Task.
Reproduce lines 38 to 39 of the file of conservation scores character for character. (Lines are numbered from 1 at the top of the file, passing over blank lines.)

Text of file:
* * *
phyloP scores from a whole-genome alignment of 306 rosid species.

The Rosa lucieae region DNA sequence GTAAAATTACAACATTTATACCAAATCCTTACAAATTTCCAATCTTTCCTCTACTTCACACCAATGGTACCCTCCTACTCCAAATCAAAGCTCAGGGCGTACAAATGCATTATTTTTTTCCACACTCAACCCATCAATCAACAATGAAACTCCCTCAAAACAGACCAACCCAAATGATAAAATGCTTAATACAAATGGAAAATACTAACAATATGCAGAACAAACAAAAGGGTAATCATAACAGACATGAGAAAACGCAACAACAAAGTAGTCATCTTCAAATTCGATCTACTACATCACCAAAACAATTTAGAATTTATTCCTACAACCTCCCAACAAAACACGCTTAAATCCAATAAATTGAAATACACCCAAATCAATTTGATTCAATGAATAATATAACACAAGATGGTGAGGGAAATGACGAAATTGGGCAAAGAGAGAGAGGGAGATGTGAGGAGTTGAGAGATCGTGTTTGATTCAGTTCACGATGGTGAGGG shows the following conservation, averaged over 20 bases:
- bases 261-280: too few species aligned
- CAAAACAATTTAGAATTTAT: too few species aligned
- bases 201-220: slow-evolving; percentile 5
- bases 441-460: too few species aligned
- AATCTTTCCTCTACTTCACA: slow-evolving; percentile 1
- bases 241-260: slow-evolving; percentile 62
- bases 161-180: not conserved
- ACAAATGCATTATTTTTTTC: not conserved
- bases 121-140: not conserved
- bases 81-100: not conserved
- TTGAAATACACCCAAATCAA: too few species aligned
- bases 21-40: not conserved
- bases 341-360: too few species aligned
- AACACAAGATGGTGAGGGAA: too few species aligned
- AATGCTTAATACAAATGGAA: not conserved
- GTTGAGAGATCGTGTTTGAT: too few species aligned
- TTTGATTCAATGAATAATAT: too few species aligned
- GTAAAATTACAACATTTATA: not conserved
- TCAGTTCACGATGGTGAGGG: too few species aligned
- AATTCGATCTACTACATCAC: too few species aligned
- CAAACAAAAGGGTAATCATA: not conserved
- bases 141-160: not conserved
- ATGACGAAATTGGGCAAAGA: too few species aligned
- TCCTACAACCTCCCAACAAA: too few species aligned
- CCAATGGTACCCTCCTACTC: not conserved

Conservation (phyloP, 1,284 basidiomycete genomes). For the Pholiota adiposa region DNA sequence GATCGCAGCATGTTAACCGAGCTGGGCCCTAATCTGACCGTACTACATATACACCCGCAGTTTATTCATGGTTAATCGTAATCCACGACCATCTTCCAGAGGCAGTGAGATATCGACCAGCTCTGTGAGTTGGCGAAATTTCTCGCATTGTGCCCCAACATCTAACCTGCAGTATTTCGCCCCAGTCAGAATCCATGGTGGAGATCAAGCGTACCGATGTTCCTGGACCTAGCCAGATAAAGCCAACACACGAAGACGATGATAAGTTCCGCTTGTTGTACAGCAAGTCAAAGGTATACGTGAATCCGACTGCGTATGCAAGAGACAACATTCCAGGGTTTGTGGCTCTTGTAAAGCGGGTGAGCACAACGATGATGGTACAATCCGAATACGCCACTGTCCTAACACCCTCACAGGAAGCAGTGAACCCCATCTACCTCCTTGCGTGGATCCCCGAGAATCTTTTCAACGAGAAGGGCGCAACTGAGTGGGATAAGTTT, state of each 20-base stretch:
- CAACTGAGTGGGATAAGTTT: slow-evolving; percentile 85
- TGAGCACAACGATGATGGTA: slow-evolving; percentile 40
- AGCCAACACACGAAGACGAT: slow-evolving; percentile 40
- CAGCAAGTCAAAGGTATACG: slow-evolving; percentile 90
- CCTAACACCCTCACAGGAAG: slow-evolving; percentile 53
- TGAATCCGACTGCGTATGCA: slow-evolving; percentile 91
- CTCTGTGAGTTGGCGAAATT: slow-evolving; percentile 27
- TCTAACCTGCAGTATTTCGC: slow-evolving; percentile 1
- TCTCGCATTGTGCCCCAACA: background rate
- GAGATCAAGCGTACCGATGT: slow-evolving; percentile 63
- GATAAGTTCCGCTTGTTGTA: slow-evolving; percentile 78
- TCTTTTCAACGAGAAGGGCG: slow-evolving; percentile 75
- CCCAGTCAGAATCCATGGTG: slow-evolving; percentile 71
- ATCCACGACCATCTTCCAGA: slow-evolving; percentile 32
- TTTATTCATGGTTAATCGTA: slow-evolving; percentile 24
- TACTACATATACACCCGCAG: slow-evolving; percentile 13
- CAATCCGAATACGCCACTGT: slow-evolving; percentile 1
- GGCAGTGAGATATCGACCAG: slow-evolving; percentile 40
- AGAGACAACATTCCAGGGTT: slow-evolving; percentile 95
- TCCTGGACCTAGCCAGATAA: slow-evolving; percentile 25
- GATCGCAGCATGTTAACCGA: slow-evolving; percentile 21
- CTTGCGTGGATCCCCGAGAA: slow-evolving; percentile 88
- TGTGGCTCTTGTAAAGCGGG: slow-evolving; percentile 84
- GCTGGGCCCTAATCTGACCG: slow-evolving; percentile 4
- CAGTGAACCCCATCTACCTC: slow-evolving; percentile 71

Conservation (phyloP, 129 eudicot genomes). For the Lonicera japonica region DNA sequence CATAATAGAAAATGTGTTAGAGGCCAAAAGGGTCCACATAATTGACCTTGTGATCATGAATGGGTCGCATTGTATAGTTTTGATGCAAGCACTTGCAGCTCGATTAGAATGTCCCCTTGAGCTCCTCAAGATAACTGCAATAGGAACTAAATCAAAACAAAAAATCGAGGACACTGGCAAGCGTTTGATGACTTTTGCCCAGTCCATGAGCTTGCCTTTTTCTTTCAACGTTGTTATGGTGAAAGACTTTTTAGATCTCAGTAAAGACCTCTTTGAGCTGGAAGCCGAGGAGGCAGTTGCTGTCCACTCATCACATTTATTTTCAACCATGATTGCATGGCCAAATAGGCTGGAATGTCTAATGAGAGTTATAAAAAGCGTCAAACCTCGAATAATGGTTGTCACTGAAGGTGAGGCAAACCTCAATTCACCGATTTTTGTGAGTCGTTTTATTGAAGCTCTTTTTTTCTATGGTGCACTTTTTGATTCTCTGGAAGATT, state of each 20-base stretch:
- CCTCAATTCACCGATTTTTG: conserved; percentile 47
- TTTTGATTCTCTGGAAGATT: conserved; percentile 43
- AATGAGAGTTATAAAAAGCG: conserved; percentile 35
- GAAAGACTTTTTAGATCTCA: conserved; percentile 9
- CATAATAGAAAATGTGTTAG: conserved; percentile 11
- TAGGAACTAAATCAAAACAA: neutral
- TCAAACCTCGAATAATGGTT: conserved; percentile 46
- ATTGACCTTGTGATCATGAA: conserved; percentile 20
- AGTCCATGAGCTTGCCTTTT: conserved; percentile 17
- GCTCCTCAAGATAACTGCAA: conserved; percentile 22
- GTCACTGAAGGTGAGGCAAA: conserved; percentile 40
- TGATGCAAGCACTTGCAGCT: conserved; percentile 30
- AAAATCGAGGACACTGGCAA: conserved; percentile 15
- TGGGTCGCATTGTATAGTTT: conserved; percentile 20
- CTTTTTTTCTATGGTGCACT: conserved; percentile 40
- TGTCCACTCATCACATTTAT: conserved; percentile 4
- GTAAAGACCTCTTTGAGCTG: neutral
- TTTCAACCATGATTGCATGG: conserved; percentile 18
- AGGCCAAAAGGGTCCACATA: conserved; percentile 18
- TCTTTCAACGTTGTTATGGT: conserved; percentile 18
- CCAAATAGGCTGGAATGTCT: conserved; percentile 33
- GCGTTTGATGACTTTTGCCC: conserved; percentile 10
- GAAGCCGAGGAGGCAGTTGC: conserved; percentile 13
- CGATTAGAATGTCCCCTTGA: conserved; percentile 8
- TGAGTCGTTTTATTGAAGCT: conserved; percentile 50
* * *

- GAGATCAAGCGTACCGATGT: slow-evolving; percentile 63
- GATAAGTTCCGCTTGTTGTA: slow-evolving; percentile 78